Ethics For Dummies
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Studying ethics can help you arrive at clearer positions and arguments on real life issues — and can help you apply them, too. In fact, thinking more about ethical theory may even change your mind about issues in today’s world. Here are some ways you can apply ethics to your life:
  • Consider how you interact with animals. Some folks may think animals don’t ethically matter. However, most ethical theories disagree. So before you abuse a dog, take a bite out of that next steak, or raise cattle inhumanely, you have to consider some ethical arguments. After all, animals feel pain and suffer just like humans. Perhaps this possibility of pain and suffering entitles them to rights and considerations that you’re ethically expected to respect.

  • Be kinder to the environment. People typically see recycling or using certain kinds of household products as neutral lifestyle choices. However, ethics may actually demand a particular sort of interaction with the world around you. Sawing down a tree is innocent enough, but when you think of trees as parts of ecosystems that keep humans alive, things become less clear-cut.

  • Respect and defend human rights. What are the basic things to which humans are entitled just because they’re humans? This question forms the basis of an inquiry into human rights. Ethics has a lot to say about what those rights are, who has them, and why. Many 21st century debates about torture, genocide, women’s rights, free speech, and welfare all focus on human rights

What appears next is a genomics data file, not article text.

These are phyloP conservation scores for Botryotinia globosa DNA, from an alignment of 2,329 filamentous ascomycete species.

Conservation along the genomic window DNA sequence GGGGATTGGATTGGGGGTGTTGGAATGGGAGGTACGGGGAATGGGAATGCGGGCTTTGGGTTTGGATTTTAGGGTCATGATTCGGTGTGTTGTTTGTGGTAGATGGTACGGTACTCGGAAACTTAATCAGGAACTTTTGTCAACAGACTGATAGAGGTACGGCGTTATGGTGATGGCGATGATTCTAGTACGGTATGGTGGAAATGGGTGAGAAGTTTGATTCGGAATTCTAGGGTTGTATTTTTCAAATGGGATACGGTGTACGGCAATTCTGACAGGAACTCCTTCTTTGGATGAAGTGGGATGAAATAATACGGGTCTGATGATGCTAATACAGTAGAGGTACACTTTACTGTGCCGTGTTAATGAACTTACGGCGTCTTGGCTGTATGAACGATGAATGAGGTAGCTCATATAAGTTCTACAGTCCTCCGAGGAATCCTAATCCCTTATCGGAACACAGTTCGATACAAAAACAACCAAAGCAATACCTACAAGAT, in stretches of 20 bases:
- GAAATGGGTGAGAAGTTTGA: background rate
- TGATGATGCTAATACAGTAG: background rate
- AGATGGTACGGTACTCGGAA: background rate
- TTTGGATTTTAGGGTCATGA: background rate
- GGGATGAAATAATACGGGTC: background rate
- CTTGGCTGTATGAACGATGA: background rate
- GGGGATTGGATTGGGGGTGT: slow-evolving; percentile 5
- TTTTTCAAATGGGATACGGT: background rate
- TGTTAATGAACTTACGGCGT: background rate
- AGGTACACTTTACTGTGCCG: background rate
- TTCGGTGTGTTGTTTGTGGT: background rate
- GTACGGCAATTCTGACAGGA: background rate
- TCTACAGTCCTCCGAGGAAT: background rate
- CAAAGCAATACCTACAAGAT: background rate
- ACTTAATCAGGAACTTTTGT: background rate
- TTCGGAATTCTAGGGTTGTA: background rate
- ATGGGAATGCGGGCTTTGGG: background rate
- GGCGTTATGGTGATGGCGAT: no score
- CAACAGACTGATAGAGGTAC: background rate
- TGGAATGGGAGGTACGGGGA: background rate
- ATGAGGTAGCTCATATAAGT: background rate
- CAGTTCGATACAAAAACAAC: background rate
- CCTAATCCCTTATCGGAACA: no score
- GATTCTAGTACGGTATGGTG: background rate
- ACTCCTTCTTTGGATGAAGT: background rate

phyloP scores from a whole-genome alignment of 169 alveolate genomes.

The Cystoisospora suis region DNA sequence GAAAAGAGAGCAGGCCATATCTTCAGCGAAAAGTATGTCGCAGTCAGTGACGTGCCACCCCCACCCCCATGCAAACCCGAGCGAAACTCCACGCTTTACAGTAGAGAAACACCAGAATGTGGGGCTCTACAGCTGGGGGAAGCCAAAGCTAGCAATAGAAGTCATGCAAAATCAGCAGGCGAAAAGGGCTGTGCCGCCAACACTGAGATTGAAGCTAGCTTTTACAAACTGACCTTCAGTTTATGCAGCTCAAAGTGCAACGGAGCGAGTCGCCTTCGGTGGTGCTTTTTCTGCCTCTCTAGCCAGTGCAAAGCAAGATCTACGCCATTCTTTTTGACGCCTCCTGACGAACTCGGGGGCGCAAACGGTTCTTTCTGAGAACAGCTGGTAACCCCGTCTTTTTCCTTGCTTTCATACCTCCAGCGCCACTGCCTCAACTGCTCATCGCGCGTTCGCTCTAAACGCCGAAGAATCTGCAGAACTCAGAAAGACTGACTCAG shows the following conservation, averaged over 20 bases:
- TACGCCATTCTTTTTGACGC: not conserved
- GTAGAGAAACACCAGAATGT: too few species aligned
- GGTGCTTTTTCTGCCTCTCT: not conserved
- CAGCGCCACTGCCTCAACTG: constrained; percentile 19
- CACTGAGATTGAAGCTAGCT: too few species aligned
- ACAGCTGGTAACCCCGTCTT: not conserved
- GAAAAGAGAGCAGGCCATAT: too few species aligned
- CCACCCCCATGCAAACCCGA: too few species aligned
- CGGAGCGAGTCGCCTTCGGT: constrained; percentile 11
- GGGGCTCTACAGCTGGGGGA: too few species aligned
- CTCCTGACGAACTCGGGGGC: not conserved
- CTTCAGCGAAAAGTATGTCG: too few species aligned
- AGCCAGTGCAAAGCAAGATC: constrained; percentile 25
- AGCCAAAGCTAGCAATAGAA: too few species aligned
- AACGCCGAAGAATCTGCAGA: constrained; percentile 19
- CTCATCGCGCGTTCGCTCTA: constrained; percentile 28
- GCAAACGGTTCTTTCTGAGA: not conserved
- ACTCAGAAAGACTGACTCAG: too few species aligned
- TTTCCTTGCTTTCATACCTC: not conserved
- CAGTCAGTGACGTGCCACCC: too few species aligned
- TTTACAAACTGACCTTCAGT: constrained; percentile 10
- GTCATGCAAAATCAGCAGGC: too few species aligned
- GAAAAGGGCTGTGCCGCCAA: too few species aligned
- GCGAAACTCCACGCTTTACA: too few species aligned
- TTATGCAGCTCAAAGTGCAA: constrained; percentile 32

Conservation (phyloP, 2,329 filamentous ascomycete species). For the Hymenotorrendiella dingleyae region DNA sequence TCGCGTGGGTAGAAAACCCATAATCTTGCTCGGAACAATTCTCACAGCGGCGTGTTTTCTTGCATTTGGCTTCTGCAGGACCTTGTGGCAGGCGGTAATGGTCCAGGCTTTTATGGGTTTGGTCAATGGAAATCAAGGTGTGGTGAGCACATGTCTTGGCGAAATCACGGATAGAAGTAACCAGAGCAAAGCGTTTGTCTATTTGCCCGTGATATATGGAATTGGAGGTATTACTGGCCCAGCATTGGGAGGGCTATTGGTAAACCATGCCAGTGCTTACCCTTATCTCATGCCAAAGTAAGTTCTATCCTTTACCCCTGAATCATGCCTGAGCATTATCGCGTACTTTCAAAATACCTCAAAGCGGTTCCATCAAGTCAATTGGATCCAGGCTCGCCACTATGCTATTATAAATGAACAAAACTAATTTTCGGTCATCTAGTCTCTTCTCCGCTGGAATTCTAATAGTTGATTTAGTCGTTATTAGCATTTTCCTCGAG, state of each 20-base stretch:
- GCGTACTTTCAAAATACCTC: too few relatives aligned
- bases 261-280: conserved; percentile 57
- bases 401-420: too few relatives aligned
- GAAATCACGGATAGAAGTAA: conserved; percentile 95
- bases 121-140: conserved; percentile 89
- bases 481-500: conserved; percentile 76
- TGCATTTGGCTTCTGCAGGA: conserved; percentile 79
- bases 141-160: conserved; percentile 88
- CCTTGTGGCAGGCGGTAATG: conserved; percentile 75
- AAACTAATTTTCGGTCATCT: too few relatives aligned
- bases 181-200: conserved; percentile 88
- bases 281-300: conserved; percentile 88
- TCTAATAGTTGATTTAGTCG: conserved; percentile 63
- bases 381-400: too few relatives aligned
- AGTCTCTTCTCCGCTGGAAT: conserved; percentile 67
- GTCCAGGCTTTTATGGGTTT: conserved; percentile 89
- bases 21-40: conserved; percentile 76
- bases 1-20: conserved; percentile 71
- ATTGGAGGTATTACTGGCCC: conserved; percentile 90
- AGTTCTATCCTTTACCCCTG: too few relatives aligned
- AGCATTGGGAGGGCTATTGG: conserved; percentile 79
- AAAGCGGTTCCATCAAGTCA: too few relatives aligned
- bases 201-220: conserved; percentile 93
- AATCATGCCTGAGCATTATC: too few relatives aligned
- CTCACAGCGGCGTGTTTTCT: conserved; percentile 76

• Become more ethical in your career. Ethical professionals are better professionals. Lawyers, engineers, doctors, accountants, and journalists must avoid conflicts of interest and be sensitive to the ethical requirements of their jobs. However, keep in mind that being ethical in your profession can lead to surprising results. Lawyers, for instance, have to defend some pretty shady characters in order to give everyone a fair defense.

  • Engage with medical advances. Some of the most contentious ethical problems of today arise in the practice of medicine and with the use of biotechnology. Human cloning, abortion, euthanasia, and genetic engineering challenge long-standing beliefs about human life, identity, and dignity.

About This Article

This article is from the book:

About the book authors:

Christopher Panza, PhD, is an associate professor of philosophy at Drury University and coauthor of Existentialism For Dummies.

Adam Potthast, PhD, is an assistant professor of philosophy at Missouri University of Science and Technology.

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